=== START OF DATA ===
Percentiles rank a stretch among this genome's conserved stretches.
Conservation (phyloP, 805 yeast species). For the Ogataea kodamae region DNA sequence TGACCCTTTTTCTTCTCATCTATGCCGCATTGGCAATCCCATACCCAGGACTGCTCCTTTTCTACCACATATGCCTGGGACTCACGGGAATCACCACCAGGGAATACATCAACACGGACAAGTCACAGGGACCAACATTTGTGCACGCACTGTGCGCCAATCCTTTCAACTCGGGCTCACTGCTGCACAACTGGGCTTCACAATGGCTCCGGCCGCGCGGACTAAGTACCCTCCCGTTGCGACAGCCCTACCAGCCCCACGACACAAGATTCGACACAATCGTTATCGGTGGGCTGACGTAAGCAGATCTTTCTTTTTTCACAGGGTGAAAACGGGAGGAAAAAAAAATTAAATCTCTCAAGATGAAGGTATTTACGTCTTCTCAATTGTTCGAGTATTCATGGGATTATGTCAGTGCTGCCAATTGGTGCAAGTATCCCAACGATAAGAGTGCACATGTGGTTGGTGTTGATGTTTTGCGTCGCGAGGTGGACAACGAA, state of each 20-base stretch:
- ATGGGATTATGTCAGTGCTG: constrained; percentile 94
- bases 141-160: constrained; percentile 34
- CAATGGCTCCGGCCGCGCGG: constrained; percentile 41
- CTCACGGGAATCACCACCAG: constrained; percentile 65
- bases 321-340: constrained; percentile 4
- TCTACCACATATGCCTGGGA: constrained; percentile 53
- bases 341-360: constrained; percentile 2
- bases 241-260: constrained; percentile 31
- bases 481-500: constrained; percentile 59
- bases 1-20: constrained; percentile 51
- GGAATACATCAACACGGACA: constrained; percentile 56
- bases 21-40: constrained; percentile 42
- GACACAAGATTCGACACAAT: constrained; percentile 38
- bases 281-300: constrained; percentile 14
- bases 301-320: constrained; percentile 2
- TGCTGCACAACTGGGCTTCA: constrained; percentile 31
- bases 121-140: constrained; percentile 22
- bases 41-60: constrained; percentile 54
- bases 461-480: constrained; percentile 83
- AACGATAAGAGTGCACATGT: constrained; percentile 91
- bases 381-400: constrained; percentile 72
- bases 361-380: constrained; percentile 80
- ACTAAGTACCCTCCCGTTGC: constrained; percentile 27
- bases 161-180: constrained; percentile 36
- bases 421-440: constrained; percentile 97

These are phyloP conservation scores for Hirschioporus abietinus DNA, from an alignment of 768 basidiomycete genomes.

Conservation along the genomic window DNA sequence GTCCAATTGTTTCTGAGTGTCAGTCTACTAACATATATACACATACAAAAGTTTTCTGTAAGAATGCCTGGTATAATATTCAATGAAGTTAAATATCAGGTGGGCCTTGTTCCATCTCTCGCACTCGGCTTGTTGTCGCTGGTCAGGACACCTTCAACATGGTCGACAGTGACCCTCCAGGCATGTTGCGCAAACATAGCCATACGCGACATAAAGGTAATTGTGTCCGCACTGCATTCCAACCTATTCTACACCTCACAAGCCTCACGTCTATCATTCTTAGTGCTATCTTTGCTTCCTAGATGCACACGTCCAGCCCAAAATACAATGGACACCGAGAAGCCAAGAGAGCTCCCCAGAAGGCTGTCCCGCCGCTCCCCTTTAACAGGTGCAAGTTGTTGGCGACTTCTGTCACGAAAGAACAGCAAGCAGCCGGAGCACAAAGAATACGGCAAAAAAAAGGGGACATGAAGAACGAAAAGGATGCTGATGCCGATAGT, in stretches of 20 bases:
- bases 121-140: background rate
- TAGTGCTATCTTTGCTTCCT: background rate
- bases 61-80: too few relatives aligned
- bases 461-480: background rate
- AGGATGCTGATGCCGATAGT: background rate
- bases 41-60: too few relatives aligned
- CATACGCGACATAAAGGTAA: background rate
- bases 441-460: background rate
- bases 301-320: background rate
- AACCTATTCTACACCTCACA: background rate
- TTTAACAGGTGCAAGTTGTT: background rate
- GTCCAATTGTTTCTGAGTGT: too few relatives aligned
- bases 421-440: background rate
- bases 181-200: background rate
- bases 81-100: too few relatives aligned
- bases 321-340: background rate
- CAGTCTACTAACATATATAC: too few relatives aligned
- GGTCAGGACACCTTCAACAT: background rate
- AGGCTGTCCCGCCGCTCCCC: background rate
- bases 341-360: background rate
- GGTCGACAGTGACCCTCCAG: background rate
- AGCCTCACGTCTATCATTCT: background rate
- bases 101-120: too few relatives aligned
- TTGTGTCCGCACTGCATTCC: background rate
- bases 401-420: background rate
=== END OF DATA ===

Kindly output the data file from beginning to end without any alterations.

Percentiles rank a stretch among this genome's conserved stretches.
Conservation (phyloP, 805 yeast species). For the Ogataea kodamae region DNA sequence TGACCCTTTTTCTTCTCATCTATGCCGCATTGGCAATCCCATACCCAGGACTGCTCCTTTTCTACCACATATGCCTGGGACTCACGGGAATCACCACCAGGGAATACATCAACACGGACAAGTCACAGGGACCAACATTTGTGCACGCACTGTGCGCCAATCCTTTCAACTCGGGCTCACTGCTGCACAACTGGGCTTCACAATGGCTCCGGCCGCGCGGACTAAGTACCCTCCCGTTGCGACAGCCCTACCAGCCCCACGACACAAGATTCGACACAATCGTTATCGGTGGGCTGACGTAAGCAGATCTTTCTTTTTTCACAGGGTGAAAACGGGAGGAAAAAAAAATTAAATCTCTCAAGATGAAGGTATTTACGTCTTCTCAATTGTTCGAGTATTCATGGGATTATGTCAGTGCTGCCAATTGGTGCAAGTATCCCAACGATAAGAGTGCACATGTGGTTGGTGTTGATGTTTTGCGTCGCGAGGTGGACAACGAA, state of each 20-base stretch:
- ATGGGATTATGTCAGTGCTG: constrained; percentile 94
- bases 141-160: constrained; percentile 34
- CAATGGCTCCGGCCGCGCGG: constrained; percentile 41
- CTCACGGGAATCACCACCAG: constrained; percentile 65
- bases 321-340: constrained; percentile 4
- TCTACCACATATGCCTGGGA: constrained; percentile 53
- bases 341-360: constrained; percentile 2
- bases 241-260: constrained; percentile 31
- bases 481-500: constrained; percentile 59
- bases 1-20: constrained; percentile 51
- GGAATACATCAACACGGACA: constrained; percentile 56
- bases 21-40: constrained; percentile 42
- GACACAAGATTCGACACAAT: constrained; percentile 38
- bases 281-300: constrained; percentile 14
- bases 301-320: constrained; percentile 2
- TGCTGCACAACTGGGCTTCA: constrained; percentile 31
- bases 121-140: constrained; percentile 22
- bases 41-60: constrained; percentile 54
- bases 461-480: constrained; percentile 83
- AACGATAAGAGTGCACATGT: constrained; percentile 91
- bases 381-400: constrained; percentile 72
- bases 361-380: constrained; percentile 80
- ACTAAGTACCCTCCCGTTGC: constrained; percentile 27
- bases 161-180: constrained; percentile 36
- bases 421-440: constrained; percentile 97

These are phyloP conservation scores for Hirschioporus abietinus DNA, from an alignment of 768 basidiomycete genomes.

Conservation along the genomic window DNA sequence GTCCAATTGTTTCTGAGTGTCAGTCTACTAACATATATACACATACAAAAGTTTTCTGTAAGAATGCCTGGTATAATATTCAATGAAGTTAAATATCAGGTGGGCCTTGTTCCATCTCTCGCACTCGGCTTGTTGTCGCTGGTCAGGACACCTTCAACATGGTCGACAGTGACCCTCCAGGCATGTTGCGCAAACATAGCCATACGCGACATAAAGGTAATTGTGTCCGCACTGCATTCCAACCTATTCTACACCTCACAAGCCTCACGTCTATCATTCTTAGTGCTATCTTTGCTTCCTAGATGCACACGTCCAGCCCAAAATACAATGGACACCGAGAAGCCAAGAGAGCTCCCCAGAAGGCTGTCCCGCCGCTCCCCTTTAACAGGTGCAAGTTGTTGGCGACTTCTGTCACGAAAGAACAGCAAGCAGCCGGAGCACAAAGAATACGGCAAAAAAAAGGGGACATGAAGAACGAAAAGGATGCTGATGCCGATAGT, in stretches of 20 bases:
- bases 121-140: background rate
- TAGTGCTATCTTTGCTTCCT: background rate
- bases 61-80: too few relatives aligned
- bases 461-480: background rate
- AGGATGCTGATGCCGATAGT: background rate
- bases 41-60: too few relatives aligned
- CATACGCGACATAAAGGTAA: background rate
- bases 441-460: background rate
- bases 301-320: background rate
- AACCTATTCTACACCTCACA: background rate
- TTTAACAGGTGCAAGTTGTT: background rate
- GTCCAATTGTTTCTGAGTGT: too few relatives aligned
- bases 421-440: background rate
- bases 181-200: background rate
- bases 81-100: too few relatives aligned
- bases 321-340: background rate
- CAGTCTACTAACATATATAC: too few relatives aligned
- GGTCAGGACACCTTCAACAT: background rate
- AGGCTGTCCCGCCGCTCCCC: background rate
- bases 341-360: background rate
- GGTCGACAGTGACCCTCCAG: background rate
- AGCCTCACGTCTATCATTCT: background rate
- bases 101-120: too few relatives aligned
- TTGTGTCCGCACTGCATTCC: background rate
- bases 401-420: background rate